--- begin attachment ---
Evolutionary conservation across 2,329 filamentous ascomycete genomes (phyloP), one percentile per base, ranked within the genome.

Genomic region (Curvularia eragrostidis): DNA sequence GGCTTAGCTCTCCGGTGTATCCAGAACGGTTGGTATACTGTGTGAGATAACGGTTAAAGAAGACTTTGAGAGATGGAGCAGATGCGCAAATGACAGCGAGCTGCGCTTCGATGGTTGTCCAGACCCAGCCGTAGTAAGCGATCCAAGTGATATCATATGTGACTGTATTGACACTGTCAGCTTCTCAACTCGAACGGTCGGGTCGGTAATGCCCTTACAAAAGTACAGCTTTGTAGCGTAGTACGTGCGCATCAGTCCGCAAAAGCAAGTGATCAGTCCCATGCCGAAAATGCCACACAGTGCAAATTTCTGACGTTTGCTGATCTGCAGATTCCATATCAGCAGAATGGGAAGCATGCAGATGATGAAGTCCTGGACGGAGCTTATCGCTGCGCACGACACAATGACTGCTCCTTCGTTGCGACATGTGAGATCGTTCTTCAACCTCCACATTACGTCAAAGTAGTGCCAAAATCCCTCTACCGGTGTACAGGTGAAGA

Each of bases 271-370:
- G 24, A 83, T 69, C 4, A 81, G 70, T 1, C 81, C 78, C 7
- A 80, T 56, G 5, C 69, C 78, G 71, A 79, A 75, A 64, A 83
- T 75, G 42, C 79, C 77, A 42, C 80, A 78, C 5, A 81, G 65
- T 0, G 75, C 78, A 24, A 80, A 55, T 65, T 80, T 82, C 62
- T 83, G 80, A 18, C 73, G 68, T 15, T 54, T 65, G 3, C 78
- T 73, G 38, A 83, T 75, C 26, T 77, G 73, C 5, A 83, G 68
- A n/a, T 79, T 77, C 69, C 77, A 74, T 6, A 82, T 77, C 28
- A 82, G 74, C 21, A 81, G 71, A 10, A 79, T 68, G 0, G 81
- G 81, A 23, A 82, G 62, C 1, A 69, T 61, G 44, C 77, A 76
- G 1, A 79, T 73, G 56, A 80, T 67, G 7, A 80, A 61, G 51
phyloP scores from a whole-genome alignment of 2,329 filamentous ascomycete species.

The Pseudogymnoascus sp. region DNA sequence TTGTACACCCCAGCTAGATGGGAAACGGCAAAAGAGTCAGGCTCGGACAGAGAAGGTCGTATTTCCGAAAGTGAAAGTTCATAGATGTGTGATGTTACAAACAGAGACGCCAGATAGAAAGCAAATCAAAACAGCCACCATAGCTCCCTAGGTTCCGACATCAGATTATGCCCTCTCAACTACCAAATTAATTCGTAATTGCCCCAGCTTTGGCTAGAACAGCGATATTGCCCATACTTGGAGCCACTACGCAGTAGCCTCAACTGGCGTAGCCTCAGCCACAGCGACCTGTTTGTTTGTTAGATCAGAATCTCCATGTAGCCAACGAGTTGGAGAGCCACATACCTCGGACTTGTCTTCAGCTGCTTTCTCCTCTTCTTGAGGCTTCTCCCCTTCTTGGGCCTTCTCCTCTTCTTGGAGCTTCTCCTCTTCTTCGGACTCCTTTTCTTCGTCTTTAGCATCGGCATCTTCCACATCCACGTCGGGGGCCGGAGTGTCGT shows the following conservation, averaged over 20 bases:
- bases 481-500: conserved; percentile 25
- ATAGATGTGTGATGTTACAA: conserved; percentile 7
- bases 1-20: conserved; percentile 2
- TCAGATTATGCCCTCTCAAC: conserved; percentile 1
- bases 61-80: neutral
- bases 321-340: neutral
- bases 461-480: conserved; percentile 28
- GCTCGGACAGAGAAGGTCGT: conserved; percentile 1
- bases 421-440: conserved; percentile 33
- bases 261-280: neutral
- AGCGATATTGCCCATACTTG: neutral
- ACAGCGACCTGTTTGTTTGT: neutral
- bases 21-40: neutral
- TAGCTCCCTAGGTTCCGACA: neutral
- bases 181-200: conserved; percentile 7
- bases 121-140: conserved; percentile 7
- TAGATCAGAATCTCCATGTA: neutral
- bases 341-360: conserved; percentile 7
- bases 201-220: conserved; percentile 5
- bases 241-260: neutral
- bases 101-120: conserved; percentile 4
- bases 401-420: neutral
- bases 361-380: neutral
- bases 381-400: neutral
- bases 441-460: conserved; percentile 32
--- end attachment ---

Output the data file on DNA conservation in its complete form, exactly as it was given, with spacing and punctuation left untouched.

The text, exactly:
Evolutionary conservation across 2,329 filamentous ascomycete genomes (phyloP), one percentile per base, ranked within the genome.

Genomic region (Curvularia eragrostidis): DNA sequence GGCTTAGCTCTCCGGTGTATCCAGAACGGTTGGTATACTGTGTGAGATAACGGTTAAAGAAGACTTTGAGAGATGGAGCAGATGCGCAAATGACAGCGAGCTGCGCTTCGATGGTTGTCCAGACCCAGCCGTAGTAAGCGATCCAAGTGATATCATATGTGACTGTATTGACACTGTCAGCTTCTCAACTCGAACGGTCGGGTCGGTAATGCCCTTACAAAAGTACAGCTTTGTAGCGTAGTACGTGCGCATCAGTCCGCAAAAGCAAGTGATCAGTCCCATGCCGAAAATGCCACACAGTGCAAATTTCTGACGTTTGCTGATCTGCAGATTCCATATCAGCAGAATGGGAAGCATGCAGATGATGAAGTCCTGGACGGAGCTTATCGCTGCGCACGACACAATGACTGCTCCTTCGTTGCGACATGTGAGATCGTTCTTCAACCTCCACATTACGTCAAAGTAGTGCCAAAATCCCTCTACCGGTGTACAGGTGAAGA

Each of bases 271-370:
- G 24, A 83, T 69, C 4, A 81, G 70, T 1, C 81, C 78, C 7
- A 80, T 56, G 5, C 69, C 78, G 71, A 79, A 75, A 64, A 83
- T 75, G 42, C 79, C 77, A 42, C 80, A 78, C 5, A 81, G 65
- T 0, G 75, C 78, A 24, A 80, A 55, T 65, T 80, T 82, C 62
- T 83, G 80, A 18, C 73, G 68, T 15, T 54, T 65, G 3, C 78
- T 73, G 38, A 83, T 75, C 26, T 77, G 73, C 5, A 83, G 68
- A n/a, T 79, T 77, C 69, C 77, A 74, T 6, A 82, T 77, C 28
- A 82, G 74, C 21, A 81, G 71, A 10, A 79, T 68, G 0, G 81
- G 81, A 23, A 82, G 62, C 1, A 69, T 61, G 44, C 77, A 76
- G 1, A 79, T 73, G 56, A 80, T 67, G 7, A 80, A 61, G 51
phyloP scores from a whole-genome alignment of 2,329 filamentous ascomycete species.

The Pseudogymnoascus sp. region DNA sequence TTGTACACCCCAGCTAGATGGGAAACGGCAAAAGAGTCAGGCTCGGACAGAGAAGGTCGTATTTCCGAAAGTGAAAGTTCATAGATGTGTGATGTTACAAACAGAGACGCCAGATAGAAAGCAAATCAAAACAGCCACCATAGCTCCCTAGGTTCCGACATCAGATTATGCCCTCTCAACTACCAAATTAATTCGTAATTGCCCCAGCTTTGGCTAGAACAGCGATATTGCCCATACTTGGAGCCACTACGCAGTAGCCTCAACTGGCGTAGCCTCAGCCACAGCGACCTGTTTGTTTGTTAGATCAGAATCTCCATGTAGCCAACGAGTTGGAGAGCCACATACCTCGGACTTGTCTTCAGCTGCTTTCTCCTCTTCTTGAGGCTTCTCCCCTTCTTGGGCCTTCTCCTCTTCTTGGAGCTTCTCCTCTTCTTCGGACTCCTTTTCTTCGTCTTTAGCATCGGCATCTTCCACATCCACGTCGGGGGCCGGAGTGTCGT shows the following conservation, averaged over 20 bases:
- bases 481-500: conserved; percentile 25
- ATAGATGTGTGATGTTACAA: conserved; percentile 7
- bases 1-20: conserved; percentile 2
- TCAGATTATGCCCTCTCAAC: conserved; percentile 1
- bases 61-80: neutral
- bases 321-340: neutral
- bases 461-480: conserved; percentile 28
- GCTCGGACAGAGAAGGTCGT: conserved; percentile 1
- bases 421-440: conserved; percentile 33
- bases 261-280: neutral
- AGCGATATTGCCCATACTTG: neutral
- ACAGCGACCTGTTTGTTTGT: neutral
- bases 21-40: neutral
- TAGCTCCCTAGGTTCCGACA: neutral
- bases 181-200: conserved; percentile 7
- bases 121-140: conserved; percentile 7
- TAGATCAGAATCTCCATGTA: neutral
- bases 341-360: conserved; percentile 7
- bases 201-220: conserved; percentile 5
- bases 241-260: neutral
- bases 101-120: conserved; percentile 4
- bases 401-420: neutral
- bases 361-380: neutral
- bases 381-400: neutral
- bases 441-460: conserved; percentile 32